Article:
At this point things started to go wrong. Razor 1 took off but the top secret “green unit” that controls the electronics failed. The aircraft went into a spin and crashed tail-first into the compound.
The Seals were alarmed, thinking it had been shot down, and several rushed to the wreckage. The crew climbed out, shaken but unharmed.
The commanding officer ordered them to destroy Razor 2, to remove the green unit, and to smash the avionics. They then laid explosive charges.
They loaded Osama bin Laden’s body onto the Chinook along with the cache of intelligence in plastic bin bags and headed toward the USS Carl Vinson. As they flew off they blew up Razor 2. The whole operation had taken 38 minutes.
The following morning White House officials announced that the helicopter had crashed as it arrived, forcing the Seals to abandon plans to enter from the roof. A photograph of the situation room showed a shocked Hillary Clinton, the Secretary of State, with her hand to her mouth.
Why did they get it so wrong? What they were watching was live video but it was shot from 20,000ft by a drone circling overhead and relayed in real time to the White House and Leon Panetta, the CIA director, in Langley. The Seals were not wearing helmet cameras, and those watching in Washington had no idea what was happening inside the buildings.
“They don’t understand our terminology, so when someone said the ‘insertion helicopter’ has crashed, they assumed it meant on entry,” said Pfarrer.
What infuriated the Seals, according to Pfarrer, was the description of the raid as a kill mission. “I’ve been a Seal for 30 years and I never heard the words ‘kill mission’,” he said. “It’s a Beltway [Washington insider’s] fantasy word. If it was a kill mission you don’t need Seal Team 6; you need a box of hand grenades.”
Atlas Shrugged Part 1 Movie Trailer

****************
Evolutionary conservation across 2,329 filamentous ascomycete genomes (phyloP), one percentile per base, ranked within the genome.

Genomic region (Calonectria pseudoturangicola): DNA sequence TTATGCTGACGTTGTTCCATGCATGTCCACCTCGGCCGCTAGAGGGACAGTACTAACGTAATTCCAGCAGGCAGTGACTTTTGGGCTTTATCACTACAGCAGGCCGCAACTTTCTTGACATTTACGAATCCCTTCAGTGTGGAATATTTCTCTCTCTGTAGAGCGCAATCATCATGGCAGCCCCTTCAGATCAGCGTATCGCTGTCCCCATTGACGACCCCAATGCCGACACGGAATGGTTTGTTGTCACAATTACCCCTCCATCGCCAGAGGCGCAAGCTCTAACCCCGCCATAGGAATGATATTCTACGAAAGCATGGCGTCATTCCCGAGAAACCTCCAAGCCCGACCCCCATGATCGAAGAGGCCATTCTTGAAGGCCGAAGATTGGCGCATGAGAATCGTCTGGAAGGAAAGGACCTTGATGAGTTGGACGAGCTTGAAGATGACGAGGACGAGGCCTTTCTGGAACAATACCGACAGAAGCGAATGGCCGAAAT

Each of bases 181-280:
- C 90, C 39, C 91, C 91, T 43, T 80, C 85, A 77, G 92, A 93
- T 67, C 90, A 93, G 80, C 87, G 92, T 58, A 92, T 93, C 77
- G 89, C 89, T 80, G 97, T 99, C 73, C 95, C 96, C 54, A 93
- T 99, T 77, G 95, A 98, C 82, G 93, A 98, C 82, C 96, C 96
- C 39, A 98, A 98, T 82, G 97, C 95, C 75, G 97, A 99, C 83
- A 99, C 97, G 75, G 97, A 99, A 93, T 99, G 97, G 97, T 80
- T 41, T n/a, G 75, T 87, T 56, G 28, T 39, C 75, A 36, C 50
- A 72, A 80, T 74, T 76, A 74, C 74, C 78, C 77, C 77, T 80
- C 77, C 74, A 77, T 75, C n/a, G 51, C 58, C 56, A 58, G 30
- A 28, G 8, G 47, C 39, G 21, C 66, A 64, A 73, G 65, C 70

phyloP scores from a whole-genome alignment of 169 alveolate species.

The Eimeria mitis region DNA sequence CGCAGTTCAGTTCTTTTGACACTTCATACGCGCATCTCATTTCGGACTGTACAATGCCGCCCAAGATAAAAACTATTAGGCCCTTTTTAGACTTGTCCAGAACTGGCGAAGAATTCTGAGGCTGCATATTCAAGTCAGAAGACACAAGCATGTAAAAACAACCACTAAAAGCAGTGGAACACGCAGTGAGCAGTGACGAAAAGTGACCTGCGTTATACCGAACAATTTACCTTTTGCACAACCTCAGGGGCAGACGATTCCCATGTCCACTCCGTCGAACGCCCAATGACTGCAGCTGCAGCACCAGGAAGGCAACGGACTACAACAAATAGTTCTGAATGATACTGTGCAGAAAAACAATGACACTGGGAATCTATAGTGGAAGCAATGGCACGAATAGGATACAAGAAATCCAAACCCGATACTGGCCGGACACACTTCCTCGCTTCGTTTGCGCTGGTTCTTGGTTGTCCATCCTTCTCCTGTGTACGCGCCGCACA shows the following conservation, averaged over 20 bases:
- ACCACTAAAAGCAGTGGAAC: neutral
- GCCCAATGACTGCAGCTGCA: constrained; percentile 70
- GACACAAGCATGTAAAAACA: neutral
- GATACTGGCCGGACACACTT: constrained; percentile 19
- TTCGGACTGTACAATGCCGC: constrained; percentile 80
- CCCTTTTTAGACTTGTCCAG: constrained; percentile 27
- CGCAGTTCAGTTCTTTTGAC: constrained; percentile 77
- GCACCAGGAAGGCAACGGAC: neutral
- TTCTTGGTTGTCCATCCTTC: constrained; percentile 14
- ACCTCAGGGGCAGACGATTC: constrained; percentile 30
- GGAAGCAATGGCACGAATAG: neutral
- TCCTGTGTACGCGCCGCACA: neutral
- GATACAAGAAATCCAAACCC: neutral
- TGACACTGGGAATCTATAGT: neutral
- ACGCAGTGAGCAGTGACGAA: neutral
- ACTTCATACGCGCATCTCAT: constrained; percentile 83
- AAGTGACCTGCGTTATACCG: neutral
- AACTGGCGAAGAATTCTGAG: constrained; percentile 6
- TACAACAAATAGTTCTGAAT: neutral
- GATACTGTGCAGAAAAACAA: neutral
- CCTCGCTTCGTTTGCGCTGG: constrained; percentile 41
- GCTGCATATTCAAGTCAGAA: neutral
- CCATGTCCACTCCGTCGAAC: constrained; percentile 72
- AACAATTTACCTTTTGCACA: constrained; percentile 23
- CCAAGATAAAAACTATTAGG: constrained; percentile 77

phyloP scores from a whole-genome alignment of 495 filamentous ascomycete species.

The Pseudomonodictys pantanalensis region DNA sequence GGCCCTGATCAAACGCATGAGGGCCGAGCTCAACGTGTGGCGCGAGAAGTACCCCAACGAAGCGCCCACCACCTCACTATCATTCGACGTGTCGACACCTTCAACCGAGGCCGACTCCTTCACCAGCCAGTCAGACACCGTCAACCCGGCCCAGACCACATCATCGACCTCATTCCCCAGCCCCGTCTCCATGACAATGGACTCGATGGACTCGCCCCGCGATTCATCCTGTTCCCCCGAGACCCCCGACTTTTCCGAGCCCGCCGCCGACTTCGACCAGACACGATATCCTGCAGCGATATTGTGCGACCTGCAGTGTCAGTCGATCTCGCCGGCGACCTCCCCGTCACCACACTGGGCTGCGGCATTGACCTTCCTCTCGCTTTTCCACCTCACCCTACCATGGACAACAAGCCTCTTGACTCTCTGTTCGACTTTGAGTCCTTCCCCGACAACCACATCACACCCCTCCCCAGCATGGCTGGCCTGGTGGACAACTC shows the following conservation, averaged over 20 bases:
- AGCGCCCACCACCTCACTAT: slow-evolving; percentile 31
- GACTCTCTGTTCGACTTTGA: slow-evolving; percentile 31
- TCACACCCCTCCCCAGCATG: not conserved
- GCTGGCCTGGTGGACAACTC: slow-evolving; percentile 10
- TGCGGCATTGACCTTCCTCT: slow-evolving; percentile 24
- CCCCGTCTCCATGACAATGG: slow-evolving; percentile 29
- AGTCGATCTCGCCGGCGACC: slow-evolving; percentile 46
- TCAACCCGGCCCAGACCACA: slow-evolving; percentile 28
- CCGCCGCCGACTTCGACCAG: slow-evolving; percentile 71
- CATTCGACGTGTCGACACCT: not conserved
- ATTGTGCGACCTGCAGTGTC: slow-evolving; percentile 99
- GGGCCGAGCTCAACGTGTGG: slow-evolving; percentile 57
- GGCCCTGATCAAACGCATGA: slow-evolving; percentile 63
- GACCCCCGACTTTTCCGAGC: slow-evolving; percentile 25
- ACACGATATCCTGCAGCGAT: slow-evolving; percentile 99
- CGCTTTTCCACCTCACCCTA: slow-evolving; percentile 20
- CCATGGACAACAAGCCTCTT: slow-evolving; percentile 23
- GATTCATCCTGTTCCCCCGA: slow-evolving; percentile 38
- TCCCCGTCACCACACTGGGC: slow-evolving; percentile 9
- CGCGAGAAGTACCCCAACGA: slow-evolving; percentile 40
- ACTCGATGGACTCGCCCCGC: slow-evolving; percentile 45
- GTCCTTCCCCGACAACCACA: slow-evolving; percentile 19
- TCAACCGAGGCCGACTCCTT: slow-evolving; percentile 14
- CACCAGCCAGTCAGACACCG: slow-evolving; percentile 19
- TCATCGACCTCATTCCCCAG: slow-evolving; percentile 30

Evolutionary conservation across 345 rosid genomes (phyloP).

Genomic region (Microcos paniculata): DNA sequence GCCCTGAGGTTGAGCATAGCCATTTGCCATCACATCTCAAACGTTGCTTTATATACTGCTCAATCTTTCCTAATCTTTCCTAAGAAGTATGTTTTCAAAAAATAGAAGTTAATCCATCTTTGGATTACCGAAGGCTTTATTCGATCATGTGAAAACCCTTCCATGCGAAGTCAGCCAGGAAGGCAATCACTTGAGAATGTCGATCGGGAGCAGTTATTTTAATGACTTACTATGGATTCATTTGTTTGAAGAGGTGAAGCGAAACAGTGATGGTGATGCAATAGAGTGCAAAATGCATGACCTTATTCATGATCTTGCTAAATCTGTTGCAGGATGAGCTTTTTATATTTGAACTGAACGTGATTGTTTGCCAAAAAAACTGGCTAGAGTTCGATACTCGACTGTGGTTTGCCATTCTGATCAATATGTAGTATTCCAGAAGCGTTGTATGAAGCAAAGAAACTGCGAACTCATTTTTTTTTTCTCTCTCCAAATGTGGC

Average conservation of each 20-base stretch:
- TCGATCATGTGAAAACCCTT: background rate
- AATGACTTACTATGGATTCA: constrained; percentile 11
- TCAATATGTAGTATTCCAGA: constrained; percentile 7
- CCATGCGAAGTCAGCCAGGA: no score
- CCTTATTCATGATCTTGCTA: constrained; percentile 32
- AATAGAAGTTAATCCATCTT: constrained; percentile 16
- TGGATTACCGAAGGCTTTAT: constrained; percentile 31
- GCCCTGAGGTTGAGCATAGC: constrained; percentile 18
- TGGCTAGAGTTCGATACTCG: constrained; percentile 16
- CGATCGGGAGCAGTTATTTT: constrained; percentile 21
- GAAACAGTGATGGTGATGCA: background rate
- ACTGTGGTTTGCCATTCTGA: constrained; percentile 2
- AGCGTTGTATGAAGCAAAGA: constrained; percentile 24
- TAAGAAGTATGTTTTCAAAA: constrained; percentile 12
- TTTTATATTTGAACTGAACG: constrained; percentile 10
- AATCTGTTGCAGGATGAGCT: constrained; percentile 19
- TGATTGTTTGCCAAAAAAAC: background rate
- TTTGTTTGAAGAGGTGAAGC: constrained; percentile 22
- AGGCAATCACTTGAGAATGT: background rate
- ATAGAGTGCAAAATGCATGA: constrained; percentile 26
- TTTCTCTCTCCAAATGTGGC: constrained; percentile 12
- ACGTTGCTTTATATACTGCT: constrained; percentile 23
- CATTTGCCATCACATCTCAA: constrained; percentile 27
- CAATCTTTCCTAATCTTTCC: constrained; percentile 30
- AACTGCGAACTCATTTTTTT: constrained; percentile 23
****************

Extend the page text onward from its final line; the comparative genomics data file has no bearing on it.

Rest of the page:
Dagny Taggart Confronts the Union: Scene from Atlas Shrugged Part 1
Henry Rearden Comes Home: Scene from Atlas Shrugged Part 1
Rearden Metal Is Not For Sale: Review of Atlas Shrugged Part 1
Makers and Takers: Review of Atlas Shrugged Part 1
Dagny Confronts James: Review of Atlas Shrugged Part 1
Francisco d’Anconia’s ‘Money Speech’ from Atlas Shrugged by Ayn Rand
The Trial of Hank Rearden: Audio Book for Atlas Shrugged
John Galt Speech: Atlas Shrugged by Ayn Rand
The Making of Atlas Shrugged Part 1: Interview with Jsu Garcia (Francisco d’Anconia)
John Stossel: Why Hollywood Is Against Atlas Shrugged Movie
Plot Summary of Atlas Shrugged
As the novel opens, protagonist Dagny Taggart, the Operating Vice President of Taggart Transcontinental, a giant railroad company originally pioneered by her grandfather, attempts to keep the company alive during difficult economic times marked by collectivism and statism. While Dagny runs the company from behind the scenes, her brother, James Taggart, the railroad’s President, is peripherally aware of the company’s troubles but will not make any difficult choices, preferring to avoid responsibility for any actions while watching his company go under. He seems to make irrational decisions such as preferring to buy steel from Orren Boyle’s Associated Steel, rather than Hank Rearden’s Rearden Steel, despite the former continually delaying delivery of vital rail. In this as in other decisions Dagny simply goes ahead with her own policy and challenges him to repeal it. As this unfolds, Dagny is disappointed to discover that Francisco d’Anconia, a true genius and her only childhood friend, first love, and king of the copper industry, appears to have become a worthless playboy who is destroying his family’s international copper company, which has made him into one of the richest and most powerful men in the world.